Investigators looking into the disappearance of the Malaysia Airlines plane are confident it was on autopilot when it crashed in a remote stretch of the Indian Ocean, Australian officials said today as they announced the latest shift in the search for the jet.
The Malaysian government today released 45 pages of raw satellite data it used to determine that the missing jetliner crashed into the southern Indian Ocean, responding to demands for greater transparency by relatives of some of the 239 people on board.
Inmarsat Plc, a provider of global mobile satellite communications services, said it will offer free basic tracking services for planes flying over oceans in the hope of preventing another incident such as the loss of Malaysia Airlines Flight 370.
The aerial search for the missing Malaysia Airlines jet was called off Monday, and the underwater hunt will be expanded to include a vast swath of ocean floor that may take at least eight months to thoroughly search, Australian officials said.
From the disappearances of aviator Amelia Earhart to labor union leader Jimmy Hoffa, there’s just something about a good mystery that Americans find too tantalizing to resist.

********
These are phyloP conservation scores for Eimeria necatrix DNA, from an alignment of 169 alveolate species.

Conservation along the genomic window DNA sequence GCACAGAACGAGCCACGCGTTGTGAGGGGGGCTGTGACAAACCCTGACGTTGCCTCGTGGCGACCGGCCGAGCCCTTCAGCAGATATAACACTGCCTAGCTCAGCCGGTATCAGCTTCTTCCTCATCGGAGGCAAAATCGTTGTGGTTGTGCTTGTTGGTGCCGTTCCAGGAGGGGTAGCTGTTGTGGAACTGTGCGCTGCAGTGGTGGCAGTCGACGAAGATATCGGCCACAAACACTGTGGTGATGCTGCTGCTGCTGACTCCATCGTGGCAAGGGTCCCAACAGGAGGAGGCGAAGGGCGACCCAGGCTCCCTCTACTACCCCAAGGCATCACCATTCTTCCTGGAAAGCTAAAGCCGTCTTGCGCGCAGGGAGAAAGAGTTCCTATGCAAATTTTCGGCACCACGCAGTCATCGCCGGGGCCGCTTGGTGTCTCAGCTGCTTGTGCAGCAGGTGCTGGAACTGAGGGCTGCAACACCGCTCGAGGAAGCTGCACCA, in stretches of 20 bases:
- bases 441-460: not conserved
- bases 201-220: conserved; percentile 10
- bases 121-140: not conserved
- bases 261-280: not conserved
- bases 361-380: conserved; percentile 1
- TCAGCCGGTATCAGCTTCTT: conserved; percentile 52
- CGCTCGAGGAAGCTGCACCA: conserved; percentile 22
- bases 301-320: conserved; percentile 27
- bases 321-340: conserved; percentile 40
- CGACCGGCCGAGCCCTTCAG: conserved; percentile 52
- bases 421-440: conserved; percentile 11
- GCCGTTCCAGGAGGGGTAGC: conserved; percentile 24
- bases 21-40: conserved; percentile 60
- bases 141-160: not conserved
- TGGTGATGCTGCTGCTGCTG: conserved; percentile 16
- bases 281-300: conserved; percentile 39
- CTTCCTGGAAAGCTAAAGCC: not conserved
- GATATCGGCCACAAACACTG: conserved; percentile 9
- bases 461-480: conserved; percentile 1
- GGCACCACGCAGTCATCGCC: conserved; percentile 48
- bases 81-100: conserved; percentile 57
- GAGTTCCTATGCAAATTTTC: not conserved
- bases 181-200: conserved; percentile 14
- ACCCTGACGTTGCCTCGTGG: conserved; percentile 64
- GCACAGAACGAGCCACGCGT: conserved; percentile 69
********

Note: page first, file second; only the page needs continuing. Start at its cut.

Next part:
A robotic submarine looking for the missing Malaysia Airlines jet is expected to finish searching a patch of the Indian Ocean seabed within a week after so far coming up empty, and the search area may be expanded after that, officials said Saturday.
Since Malaysia Airlines Flight 370 went missing, some lawyers have claimed they can get several millions of dollars in damages for each lost passenger by taking the cases to the United States. But past lawsuits show U.S. federal courts are more likely to throw such cases out if the crashes happened overseas.
A robotic submarine looking for the lost Malaysian jet continued its second seabed search on Wednesday as up to 14 planes were to take to the skies for some of the final sweeps of the Indian Ocean for floating debris from the ill-fated airliner.
Search crews will for the first time send a robotic submarine deep into the Indian Ocean on Monday to try to determine whether underwater signals detected by sound-locating equipment are from the missing Malaysian jet’s black boxes, the leader of the search effort said.
Did the missing Malaysian jet plunge into the ocean at a steep angle, leaving virtually no debris on the surface? Did it come in flat, clip a wave and cartwheel into pieces? Or did it break up in midair, sending chunks tumbling down over a wide swath of water?